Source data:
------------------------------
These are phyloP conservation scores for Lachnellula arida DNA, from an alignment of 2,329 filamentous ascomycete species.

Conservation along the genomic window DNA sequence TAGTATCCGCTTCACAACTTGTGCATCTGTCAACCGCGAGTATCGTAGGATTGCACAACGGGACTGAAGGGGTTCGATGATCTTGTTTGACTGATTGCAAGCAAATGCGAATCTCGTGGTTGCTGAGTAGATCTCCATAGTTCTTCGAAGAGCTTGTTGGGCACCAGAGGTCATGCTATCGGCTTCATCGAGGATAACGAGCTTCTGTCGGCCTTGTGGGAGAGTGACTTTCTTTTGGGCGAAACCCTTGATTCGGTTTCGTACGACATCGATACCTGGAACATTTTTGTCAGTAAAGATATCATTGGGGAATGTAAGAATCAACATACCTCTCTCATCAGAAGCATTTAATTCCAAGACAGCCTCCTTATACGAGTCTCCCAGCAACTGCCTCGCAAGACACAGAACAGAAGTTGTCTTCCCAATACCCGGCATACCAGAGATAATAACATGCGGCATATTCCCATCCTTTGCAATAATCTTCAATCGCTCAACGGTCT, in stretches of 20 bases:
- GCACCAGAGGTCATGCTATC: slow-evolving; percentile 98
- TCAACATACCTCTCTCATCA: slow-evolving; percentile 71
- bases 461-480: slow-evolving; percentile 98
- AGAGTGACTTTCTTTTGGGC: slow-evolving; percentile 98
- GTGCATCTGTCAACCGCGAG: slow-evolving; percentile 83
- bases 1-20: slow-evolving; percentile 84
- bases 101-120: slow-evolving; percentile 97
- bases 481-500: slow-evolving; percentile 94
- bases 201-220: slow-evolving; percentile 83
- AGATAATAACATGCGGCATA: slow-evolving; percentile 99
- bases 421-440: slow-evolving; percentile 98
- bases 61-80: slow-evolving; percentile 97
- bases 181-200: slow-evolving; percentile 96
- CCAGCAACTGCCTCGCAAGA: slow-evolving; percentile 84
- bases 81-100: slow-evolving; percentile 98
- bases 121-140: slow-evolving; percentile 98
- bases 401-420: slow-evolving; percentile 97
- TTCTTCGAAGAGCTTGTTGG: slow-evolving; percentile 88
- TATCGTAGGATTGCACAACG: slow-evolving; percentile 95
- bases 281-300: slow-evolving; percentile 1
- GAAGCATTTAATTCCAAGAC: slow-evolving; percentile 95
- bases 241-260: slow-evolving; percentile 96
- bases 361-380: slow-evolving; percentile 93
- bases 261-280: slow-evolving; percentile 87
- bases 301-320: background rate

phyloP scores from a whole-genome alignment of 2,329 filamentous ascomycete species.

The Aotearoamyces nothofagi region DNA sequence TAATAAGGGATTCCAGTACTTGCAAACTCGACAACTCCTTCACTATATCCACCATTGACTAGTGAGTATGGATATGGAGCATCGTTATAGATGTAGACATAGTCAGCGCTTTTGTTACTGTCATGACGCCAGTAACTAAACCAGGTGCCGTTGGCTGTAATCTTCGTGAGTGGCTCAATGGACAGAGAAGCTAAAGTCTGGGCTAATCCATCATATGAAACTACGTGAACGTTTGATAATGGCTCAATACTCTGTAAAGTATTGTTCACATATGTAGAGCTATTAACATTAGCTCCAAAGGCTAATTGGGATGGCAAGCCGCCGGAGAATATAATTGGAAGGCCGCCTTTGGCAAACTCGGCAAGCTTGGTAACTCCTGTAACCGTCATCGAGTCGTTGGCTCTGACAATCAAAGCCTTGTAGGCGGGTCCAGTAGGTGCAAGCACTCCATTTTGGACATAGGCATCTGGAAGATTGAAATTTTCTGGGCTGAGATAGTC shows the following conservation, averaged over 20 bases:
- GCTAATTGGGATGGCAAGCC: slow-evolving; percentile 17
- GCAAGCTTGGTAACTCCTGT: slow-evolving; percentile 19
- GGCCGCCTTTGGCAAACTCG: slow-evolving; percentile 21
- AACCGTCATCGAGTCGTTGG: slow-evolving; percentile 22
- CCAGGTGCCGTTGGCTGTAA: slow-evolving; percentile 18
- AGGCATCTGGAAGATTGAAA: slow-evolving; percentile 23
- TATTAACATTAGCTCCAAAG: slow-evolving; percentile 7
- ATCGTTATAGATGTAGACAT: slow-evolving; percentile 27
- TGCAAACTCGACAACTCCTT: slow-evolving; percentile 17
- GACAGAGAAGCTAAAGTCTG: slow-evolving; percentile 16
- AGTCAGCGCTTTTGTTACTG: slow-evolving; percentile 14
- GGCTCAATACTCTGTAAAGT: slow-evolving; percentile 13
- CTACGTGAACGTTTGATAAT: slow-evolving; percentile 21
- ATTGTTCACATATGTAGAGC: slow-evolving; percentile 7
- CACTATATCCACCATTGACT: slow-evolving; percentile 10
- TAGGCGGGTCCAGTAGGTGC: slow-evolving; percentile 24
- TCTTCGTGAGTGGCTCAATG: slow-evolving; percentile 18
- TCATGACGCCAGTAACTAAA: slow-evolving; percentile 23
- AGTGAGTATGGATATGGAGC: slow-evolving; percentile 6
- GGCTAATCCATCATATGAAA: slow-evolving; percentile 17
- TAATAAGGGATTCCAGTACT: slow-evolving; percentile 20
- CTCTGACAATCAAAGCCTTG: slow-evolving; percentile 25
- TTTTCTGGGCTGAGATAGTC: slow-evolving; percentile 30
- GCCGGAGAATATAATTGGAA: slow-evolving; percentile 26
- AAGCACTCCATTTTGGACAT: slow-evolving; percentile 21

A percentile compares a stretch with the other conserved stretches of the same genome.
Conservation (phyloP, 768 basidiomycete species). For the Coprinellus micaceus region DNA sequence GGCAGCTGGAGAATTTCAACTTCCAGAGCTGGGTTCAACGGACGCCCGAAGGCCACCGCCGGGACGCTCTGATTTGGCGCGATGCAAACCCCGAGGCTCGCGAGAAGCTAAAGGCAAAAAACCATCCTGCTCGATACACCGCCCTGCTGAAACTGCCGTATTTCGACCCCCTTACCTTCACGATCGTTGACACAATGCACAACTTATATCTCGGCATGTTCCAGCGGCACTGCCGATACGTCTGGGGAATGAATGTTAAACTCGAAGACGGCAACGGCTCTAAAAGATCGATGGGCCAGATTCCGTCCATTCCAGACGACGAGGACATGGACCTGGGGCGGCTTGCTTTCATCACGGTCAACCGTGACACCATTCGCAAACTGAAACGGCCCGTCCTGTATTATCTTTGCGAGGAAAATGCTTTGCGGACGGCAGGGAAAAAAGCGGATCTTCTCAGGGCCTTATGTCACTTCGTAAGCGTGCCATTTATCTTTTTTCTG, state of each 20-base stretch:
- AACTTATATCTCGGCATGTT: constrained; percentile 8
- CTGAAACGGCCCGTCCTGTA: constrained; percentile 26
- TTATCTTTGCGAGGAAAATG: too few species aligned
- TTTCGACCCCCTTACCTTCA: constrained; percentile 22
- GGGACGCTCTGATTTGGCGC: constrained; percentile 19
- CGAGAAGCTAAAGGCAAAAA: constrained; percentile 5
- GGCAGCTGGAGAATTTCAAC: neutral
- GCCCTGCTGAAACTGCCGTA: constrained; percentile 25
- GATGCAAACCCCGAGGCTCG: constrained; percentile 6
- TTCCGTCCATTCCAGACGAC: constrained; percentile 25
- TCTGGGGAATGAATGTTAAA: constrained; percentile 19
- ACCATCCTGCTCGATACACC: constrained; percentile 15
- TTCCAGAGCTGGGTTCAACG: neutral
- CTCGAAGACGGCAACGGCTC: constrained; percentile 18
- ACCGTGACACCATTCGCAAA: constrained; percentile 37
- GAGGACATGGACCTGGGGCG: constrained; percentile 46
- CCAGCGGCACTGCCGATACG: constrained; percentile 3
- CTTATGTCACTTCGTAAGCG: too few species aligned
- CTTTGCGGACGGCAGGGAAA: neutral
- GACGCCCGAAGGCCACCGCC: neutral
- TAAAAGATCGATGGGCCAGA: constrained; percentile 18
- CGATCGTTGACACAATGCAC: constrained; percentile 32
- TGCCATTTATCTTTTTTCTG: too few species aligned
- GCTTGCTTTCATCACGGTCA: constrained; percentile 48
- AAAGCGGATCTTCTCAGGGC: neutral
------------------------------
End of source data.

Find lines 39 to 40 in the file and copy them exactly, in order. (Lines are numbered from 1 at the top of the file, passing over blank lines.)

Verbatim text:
- GACAGAGAAGCTAAAGTCTG: slow-evolving; percentile 16
- AGTCAGCGCTTTTGTTACTG: slow-evolving; percentile 14